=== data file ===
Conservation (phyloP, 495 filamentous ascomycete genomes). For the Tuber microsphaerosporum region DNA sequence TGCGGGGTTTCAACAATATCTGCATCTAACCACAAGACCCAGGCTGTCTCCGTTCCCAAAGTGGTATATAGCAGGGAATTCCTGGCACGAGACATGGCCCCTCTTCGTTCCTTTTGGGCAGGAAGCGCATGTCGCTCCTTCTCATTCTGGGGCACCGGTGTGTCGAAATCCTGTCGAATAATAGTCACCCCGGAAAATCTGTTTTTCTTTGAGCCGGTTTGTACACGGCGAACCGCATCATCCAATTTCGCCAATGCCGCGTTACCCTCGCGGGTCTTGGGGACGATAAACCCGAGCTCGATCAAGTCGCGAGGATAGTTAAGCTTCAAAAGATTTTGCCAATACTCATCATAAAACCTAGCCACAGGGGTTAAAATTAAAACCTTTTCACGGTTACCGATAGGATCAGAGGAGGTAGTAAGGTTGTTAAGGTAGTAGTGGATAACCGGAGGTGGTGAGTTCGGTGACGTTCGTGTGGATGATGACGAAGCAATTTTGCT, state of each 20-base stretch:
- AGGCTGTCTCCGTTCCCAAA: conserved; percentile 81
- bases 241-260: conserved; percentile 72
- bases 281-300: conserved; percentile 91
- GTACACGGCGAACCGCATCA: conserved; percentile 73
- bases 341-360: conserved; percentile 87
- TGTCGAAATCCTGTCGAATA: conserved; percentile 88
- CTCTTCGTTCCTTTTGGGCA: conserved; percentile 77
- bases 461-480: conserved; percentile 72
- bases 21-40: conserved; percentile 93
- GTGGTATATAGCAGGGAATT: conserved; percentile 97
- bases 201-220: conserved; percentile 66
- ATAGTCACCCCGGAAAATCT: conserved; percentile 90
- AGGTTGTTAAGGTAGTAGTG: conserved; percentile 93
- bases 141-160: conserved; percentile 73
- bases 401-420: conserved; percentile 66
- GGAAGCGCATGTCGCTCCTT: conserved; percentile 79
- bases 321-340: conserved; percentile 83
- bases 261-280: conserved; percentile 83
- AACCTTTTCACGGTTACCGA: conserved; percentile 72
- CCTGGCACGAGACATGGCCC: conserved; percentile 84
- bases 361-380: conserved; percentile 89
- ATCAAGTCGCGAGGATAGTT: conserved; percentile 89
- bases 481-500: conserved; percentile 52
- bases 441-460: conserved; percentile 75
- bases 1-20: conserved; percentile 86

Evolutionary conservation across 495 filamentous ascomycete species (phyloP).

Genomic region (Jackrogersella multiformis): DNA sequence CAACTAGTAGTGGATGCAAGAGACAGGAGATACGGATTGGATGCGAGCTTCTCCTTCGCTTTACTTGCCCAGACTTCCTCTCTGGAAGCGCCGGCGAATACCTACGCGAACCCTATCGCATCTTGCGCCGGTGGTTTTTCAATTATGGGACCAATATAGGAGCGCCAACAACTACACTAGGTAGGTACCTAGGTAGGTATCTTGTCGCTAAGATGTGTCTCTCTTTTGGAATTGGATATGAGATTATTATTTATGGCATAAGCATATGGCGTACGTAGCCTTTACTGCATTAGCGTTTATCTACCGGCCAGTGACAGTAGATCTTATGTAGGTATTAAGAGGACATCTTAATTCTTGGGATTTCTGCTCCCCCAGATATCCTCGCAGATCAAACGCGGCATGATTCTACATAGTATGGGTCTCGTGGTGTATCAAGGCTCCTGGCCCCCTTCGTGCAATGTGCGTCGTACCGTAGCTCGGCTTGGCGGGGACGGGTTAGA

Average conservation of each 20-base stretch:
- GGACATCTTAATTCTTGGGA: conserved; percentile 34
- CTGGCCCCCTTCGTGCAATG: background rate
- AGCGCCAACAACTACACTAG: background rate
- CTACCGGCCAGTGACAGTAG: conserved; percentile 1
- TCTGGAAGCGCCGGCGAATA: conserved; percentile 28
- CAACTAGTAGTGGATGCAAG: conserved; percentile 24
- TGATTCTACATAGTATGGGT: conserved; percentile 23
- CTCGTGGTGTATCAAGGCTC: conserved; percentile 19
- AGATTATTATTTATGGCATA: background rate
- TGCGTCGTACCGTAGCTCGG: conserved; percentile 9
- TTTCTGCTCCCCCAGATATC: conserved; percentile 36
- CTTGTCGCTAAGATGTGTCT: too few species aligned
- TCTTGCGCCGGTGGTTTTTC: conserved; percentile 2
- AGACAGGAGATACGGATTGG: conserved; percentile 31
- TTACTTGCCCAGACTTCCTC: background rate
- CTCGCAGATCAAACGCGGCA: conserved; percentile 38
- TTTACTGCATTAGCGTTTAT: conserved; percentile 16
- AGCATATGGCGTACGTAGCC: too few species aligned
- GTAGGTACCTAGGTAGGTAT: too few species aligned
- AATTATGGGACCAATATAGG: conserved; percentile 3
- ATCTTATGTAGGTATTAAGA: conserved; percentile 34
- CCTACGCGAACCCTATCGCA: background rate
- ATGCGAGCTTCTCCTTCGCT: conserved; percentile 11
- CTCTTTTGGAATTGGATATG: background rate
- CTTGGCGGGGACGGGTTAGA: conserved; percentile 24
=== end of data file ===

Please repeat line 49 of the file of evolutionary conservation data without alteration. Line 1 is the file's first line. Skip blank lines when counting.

- AATTATGGGACCAATATAGG: conserved; percentile 3